(Wine) Sites For Sore Eyes


Making great wine takes a lot of care and attention. It demands thought, planning, dedication and diligence. So why is all that effort simply chucked down the drain when it comes to promoting the fruits of these labours online?  In other words, why are there so many awful websites behind so many nice wines?

Wine Sculpture - Metal sculpture of wine bottle hitting a computer

It’s like putting the Mona Lisa in an cheap clip frame – and then shoving it up on eBay. Any good wine website should be made with the same care and attention as a quality wine. Just as a complex wine doesn’t need a fancy label, it doesn’t need a fancy website. Yes, looks are important – but not as important as good design and useful content. The heat is currently on winemakers to do more with social media. I’d argue that this starts with a good web presence.  Here are my top ten tips on what makes a good wine website.

 

1. Avoid building the whole site in Flash. While it’s a very powerful tool that can be used to create beautiful sites, it can be frustrating to sit through, slow to load – and not at all user-friendly on iPhones and iPads. Especially those elaborate front pages you need to ‘enter’ to get to the home page. I’m not saying don’t use Flash within a site if there is a good reason. (While I’m focusing on producers rather than retailers, it’s worth taking a look at online wine merchants Find Wine, a lovely site that’s easy to use – and they’ve thought about iPhones.) But there are alternative ways to bring simple movement to a site design. Remember that less is often more when it comes to good site design – although Donnhoff has gone a little too far!

2.  Avoid music. It’s irritating, unnecessary and rarely to anyone’s taste.

3. Make the wines the centre of the site. I like reading about the history of the chateau, or how the winemaker can trace their family back to the Inca’s. I really do. But I’d mainly love to read up about the wine, if that’s ok.

4. Clear, easy-to-read tasting notes are vital. Preferably ones I don’t have to download (though I don’t mind).  Or are written in flowery language. Just a straightforward outline of what I might expect from each wine.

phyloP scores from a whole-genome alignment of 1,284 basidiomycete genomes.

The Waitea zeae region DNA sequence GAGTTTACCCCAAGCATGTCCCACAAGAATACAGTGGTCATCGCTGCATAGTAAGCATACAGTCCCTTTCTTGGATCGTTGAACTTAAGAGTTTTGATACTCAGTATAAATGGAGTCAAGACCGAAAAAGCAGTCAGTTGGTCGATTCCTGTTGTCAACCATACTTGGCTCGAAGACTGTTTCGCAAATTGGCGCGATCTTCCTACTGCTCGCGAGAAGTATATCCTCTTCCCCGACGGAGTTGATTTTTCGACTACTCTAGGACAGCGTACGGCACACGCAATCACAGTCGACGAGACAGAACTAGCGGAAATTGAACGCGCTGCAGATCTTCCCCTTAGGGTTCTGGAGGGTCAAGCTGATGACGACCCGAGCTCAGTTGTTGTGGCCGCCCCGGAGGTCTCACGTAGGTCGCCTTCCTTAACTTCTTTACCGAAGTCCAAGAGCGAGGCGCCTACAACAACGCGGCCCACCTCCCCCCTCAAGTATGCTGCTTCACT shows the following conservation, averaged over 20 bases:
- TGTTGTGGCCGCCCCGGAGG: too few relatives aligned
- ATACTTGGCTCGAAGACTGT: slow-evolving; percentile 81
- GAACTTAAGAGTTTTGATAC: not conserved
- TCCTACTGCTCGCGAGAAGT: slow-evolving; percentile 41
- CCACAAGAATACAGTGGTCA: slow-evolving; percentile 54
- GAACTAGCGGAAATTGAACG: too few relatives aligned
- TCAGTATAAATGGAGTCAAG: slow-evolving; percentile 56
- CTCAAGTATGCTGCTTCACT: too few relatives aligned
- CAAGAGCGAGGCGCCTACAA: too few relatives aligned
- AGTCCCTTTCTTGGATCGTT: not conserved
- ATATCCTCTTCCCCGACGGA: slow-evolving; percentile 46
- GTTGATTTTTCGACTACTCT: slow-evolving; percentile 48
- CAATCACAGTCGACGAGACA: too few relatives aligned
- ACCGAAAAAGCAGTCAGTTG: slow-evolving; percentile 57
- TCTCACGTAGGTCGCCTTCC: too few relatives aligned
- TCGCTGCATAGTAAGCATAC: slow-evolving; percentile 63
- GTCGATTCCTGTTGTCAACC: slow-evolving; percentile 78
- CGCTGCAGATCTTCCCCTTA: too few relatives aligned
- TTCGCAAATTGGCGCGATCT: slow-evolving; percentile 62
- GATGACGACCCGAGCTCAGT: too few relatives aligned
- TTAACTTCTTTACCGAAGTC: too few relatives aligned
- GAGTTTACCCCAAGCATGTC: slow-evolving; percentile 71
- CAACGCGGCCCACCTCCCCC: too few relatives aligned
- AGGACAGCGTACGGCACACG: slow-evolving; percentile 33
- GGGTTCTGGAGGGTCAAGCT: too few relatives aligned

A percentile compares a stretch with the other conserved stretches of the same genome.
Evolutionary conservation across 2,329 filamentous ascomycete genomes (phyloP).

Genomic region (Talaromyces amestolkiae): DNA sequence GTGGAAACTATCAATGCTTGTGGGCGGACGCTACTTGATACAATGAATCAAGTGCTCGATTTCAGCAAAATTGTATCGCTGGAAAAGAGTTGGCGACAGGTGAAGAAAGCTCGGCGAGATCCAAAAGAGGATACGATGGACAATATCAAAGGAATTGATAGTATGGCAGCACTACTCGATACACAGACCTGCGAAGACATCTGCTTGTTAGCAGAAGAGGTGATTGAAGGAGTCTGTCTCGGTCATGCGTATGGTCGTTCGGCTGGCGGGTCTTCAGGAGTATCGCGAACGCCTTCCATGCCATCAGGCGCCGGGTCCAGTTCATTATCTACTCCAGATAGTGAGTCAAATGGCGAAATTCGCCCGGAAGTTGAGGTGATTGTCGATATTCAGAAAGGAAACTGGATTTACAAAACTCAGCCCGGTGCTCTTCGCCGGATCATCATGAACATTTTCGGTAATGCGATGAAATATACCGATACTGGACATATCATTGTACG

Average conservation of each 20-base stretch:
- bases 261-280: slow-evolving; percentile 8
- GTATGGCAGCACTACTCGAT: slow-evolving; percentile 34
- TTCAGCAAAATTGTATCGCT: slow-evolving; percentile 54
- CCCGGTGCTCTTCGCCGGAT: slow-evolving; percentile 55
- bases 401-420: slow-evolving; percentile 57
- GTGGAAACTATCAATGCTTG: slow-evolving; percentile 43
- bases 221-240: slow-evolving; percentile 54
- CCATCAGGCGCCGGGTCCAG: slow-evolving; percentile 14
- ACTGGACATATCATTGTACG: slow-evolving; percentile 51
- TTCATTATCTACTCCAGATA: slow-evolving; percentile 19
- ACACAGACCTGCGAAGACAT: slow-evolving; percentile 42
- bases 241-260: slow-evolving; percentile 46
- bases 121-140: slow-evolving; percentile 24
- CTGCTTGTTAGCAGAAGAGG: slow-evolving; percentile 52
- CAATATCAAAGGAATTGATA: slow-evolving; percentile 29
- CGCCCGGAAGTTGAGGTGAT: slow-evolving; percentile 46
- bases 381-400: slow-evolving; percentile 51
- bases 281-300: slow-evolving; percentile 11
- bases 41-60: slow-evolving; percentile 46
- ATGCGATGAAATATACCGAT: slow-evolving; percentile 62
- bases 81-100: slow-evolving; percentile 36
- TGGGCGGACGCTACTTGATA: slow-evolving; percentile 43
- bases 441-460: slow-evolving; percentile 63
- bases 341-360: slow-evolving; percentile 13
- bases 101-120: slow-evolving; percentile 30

5. Consider using light boxes. They look good and are easy to install for pictures, galleries, videos and tasting notes summaries.

6. If the range is big, incorporate a decent search engine within the site. You can even put Google across your site (or just on some of your pages – it’s very easy to customise) with very little effort (http://www.google.com/cse/).

7. Make clear and simple navigation your mantra. Before a designer picks up a pencil, or a developer writes a line of code, organise your data and focus on one clear and simple navigation that makes it easy to move through the site without getting lost down a rabbit hole or stuck in an endless loop. Whether it’s a one-page site featuring a single wine or a huge site that must incorporate a host of wine brands and lines, one simple clear navigation is key to happy users gliding effortlessly through the site, quickly finding what they’re looking for. So that’s clear and simple navigation. Got it?

8. Make sure search engines can read and index your site and your content. These days, Search Engine Optimisation (SEO) is a key part of your business – not an afterthought that can be tacked on, or left out if the budget’s tight. Make sure SEO is part of your site’s DNA. Meta Titles and Meta Descriptions are now more important than wine related keywords.

9. Incorporate social media. Allow people to comment on the wines (but either regularly police the comments, weeding out anything offensive or pre-moderate them so you have to approve them before they appear on your site).

10. Ensure the site is future proof . Make certain your website hasn’t been designed and coded in such a way that adding an additional page is a major piece of work. Even if you only currently produce one wine, a site can grow with you and still retain it’s great design, clear and simple navigation, perfect SEO and overall usability.

So, those are my guidelines. But is there a winemaker’s website that ticks all these boxes? I haven’t found one yet  – but would love to be sent examples. I have seen some that tick most of the boxes though. One of my favourites is Black Estate Vineyard.
 Nice looking, easy to navigate, good wine tasting notes (and simple PDF downloads) – and no flash.

And the bad ones? I really didn’t want to name and shame, but I have to include the site that inspired me to write these tips. Henri Bourgeois – I love your wine, but PLEASE put this site out of its misery soon.

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